microphone and called out, "Okay, everybody, find your seats, we
will be starting in a few minutes." Never had I seen a church
service start off in that way before. The service opened with two
songs, which were rather dreary versions of the Psalms which had
been put to music by Dwight Armstrong, Herbert Armstrong's
brother. I found later that the only song book used was the
official Worldwide Church of God hymnal, and that they had gone
to great extremes not to have any traditional Protestant songs in
the book.
     Next was an opening prayer by one of the members, and then
there was a sermonette, which is a fifteen-to twenty-minute
sermon given by an elder, a deacon, or one of the senior members
of the congregation. After that there was another song from the
official song book, followed by the announcements which were
given by the minister. While I didn't realize it at the time,
this was part of the programming of the membership, in which a
good deal of the announcements related to Herbert Armstrong's
activities to bring the gospel to world leaders. This was also
the first time I had heard him referred to as God's apostle. It
seemed strange to me at that time, but it was the beginning of
the process that led to my believing that he was specially called
by God and was His end-time apostle.
     After the announcements, there was a sermon which ran for
approximately one hour, and which contained heavy references to
Scripture throughout. I was very impressed by this, as the
minister really explained the Scriptures, and I thought, surely
the people in this church must be getting a very good education
in the Bible. Many people were taking notes, and also recording
the sermons on portable tape recorders. After the sermon there
was a closing song and then a prayer by another member of the
congregation. When the prayer was over, no one seemed to be
anxious to leave. I had always been accustomed to the typical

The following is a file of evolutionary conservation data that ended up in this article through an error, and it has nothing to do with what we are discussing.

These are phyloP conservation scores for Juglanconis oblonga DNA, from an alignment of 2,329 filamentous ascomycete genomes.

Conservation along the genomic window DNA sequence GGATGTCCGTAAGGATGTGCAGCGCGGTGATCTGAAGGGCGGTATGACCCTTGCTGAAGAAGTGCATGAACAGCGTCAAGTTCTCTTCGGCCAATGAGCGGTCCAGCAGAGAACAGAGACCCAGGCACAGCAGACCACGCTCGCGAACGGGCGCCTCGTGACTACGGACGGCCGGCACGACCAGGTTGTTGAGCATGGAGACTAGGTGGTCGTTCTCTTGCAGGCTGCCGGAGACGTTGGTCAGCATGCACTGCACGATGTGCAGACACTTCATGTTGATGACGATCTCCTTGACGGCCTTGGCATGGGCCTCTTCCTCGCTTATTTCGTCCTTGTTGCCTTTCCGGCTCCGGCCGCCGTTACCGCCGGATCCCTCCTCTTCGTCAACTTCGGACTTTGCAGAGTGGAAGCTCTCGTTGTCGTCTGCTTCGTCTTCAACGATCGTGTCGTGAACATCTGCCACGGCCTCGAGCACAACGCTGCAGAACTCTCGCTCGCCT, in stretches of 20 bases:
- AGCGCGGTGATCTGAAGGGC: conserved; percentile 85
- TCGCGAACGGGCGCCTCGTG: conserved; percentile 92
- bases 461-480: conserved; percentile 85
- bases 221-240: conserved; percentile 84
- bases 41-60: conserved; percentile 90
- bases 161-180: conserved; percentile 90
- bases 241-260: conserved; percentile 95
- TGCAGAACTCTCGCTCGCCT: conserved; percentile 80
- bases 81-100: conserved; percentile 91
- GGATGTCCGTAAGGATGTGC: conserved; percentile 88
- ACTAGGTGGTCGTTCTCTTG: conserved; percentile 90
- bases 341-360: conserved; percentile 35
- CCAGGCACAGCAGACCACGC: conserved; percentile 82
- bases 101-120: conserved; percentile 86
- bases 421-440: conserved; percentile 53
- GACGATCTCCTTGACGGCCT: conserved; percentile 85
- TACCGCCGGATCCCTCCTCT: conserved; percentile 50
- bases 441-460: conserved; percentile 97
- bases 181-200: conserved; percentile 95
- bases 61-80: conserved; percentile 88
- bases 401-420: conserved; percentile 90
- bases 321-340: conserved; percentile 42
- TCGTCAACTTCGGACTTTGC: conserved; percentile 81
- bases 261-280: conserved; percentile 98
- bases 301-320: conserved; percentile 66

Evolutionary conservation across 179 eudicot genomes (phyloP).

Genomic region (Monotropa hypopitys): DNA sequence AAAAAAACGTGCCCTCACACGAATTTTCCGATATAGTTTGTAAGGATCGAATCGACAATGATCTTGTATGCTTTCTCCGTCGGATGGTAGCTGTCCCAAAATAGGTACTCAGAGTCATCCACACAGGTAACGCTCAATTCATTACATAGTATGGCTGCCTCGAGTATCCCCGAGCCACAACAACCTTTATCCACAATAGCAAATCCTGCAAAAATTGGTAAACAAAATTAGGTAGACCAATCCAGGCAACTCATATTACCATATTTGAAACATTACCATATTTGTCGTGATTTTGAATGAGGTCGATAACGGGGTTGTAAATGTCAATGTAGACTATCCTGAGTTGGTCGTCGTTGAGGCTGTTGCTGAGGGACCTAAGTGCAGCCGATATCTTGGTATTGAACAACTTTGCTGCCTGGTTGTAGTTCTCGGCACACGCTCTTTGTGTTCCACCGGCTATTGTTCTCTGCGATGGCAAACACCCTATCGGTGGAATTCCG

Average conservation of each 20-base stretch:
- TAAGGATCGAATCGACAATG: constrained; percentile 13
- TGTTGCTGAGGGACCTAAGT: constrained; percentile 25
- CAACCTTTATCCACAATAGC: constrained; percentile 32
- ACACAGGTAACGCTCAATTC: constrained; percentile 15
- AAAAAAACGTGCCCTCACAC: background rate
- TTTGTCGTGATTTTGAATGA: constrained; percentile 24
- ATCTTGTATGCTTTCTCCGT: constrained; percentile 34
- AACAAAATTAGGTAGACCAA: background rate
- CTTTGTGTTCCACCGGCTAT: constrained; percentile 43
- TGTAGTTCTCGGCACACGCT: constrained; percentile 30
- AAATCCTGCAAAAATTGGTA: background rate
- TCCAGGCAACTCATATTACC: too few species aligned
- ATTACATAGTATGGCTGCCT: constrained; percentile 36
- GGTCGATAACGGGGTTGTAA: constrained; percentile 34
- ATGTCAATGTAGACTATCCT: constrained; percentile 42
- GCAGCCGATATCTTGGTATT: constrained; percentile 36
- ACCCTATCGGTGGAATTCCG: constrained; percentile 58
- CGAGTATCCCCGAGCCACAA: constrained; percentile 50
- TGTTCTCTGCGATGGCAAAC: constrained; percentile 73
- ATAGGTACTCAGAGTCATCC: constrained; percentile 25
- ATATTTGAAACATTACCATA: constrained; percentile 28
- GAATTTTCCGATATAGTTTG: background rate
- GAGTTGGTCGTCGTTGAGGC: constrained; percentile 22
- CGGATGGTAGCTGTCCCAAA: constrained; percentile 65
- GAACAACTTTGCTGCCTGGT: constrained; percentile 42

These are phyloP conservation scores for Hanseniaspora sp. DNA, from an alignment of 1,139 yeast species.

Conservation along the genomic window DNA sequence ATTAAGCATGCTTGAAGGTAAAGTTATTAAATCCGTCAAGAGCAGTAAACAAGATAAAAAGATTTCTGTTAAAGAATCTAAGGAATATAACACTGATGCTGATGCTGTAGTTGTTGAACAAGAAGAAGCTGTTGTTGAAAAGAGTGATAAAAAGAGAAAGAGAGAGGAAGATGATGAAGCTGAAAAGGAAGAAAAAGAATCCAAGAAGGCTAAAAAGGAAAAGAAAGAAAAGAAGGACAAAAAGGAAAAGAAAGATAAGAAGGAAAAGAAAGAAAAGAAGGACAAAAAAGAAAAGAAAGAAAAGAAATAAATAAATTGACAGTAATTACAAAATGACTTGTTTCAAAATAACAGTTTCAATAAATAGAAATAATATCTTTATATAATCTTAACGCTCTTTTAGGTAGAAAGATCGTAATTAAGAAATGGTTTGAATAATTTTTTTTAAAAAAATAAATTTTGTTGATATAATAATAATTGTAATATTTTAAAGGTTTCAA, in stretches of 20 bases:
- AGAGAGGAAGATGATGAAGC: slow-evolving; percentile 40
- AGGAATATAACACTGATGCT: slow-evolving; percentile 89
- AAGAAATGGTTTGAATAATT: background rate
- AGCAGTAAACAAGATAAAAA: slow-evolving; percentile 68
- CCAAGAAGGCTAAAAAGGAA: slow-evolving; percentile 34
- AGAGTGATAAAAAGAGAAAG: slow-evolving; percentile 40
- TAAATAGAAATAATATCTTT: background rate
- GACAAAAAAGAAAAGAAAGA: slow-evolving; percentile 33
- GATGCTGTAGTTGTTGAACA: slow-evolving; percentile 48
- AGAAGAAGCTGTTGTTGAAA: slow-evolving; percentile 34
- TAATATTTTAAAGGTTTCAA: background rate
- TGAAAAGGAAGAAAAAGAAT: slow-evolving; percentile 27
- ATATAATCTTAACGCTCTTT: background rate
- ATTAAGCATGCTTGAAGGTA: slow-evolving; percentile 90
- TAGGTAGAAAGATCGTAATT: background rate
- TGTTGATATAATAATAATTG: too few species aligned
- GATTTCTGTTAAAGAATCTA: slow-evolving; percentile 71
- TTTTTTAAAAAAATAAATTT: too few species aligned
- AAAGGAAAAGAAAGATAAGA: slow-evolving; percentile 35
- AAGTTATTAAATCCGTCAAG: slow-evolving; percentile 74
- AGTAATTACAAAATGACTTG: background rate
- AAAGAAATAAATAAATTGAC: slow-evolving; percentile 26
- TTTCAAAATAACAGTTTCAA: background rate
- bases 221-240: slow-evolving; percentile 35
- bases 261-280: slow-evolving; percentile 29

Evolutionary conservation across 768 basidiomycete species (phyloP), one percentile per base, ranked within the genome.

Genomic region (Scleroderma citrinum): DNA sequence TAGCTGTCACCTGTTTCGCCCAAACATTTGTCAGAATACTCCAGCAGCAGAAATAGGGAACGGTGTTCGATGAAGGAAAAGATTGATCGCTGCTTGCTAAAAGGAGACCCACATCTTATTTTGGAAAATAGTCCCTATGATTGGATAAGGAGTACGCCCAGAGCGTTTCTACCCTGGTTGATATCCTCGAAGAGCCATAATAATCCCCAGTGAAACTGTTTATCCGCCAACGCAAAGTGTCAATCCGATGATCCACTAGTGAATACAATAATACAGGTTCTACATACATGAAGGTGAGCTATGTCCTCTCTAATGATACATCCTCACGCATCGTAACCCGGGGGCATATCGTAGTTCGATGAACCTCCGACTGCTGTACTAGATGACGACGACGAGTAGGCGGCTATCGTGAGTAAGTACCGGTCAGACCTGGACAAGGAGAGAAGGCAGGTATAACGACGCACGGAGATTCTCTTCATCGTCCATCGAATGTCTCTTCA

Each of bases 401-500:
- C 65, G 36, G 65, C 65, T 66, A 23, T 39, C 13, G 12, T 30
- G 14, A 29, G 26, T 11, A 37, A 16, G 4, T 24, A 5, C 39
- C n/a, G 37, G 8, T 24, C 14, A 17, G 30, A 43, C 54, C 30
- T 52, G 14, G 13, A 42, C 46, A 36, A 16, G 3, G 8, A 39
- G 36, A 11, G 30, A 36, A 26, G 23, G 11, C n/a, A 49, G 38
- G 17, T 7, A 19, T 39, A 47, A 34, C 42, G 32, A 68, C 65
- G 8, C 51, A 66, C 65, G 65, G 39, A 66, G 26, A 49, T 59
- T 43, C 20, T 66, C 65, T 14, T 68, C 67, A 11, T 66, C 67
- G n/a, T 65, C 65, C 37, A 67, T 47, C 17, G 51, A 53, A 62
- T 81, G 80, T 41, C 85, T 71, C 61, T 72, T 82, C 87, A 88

church service, where at the end the minister went to the door of
the church, everyone would quickly file out, and, having done
their religious deed for the week, hurry on home. This was
certainly different. After a total of two hours in a church
service, people were still not anxious to leave. Lines of people
wanting to speak to the two ministers began to form. The entire
auditorium became a hubbub of activity with people again engaging
in conversation or running about looking for someone in another
section of the auditorium that they wanted to speak to. I decided
to hang around and see how long this whole thing lasted. Soon I
found myself caught up in several conversations, and it was about
an hour after the end of the service before the crowd began to
diminish and people left for home. When I arrived, Paula said,
"Well, how did it go?", and I replied, "You've got to see it to
believe it. I stayed an hour after services talking to people and
as I pulled out of the parking lot, there were still groups of
people standing around by their cars talking." I then began to
tell her about the entire service.

     This first service which I attended was typical of the
services held by the Worldwide Church of God. From this point on,
Paula and I began to study the Bible in earnest to prove or
disprove the Church's teachings. We were impressed by the fact
that the ministers, and in fact both of the Armstrongs,
constantly reminded us not to believe them but check up on them
in the Bible ourselves. Through further study of the Church's
publications, we learned of the Church's teachings on many items
that were quite different from traditional Christianity, or
"Churchianity" as it was referred to frequently in Church
     We delved into many teachings, such as the Trinity Doctrine,
which the Worldwide Church proves is false, since there is only
God the Father and His Son Jesus Christ. The Holy Spirit is the
power of God and not a third personage. God the Father and Jesus
Christ are two separate beings. Then there was the teaching on
Christ's death: It was not a Friday with a Sunday resurrection,
but rather on a Wednesday afternoon with the Resurrection
immediately after sundown Saturday. This, of course, fits with
the Biblical statement that Christ was three days and three
nights in the tomb.
     Another key teaching is that there is no immortal soul, nor
is there a place of eternal torture such as an ever-burning hell,
as taught by traditional Christian churches. The Worldwide Church
of God teaches that upon dying a person is just dead and remains
in the grave. The person does not go to heaven or hell. If that
person is a converted Christian, which according to Armstrong
could only be a member of the Worldwide Church of God, then that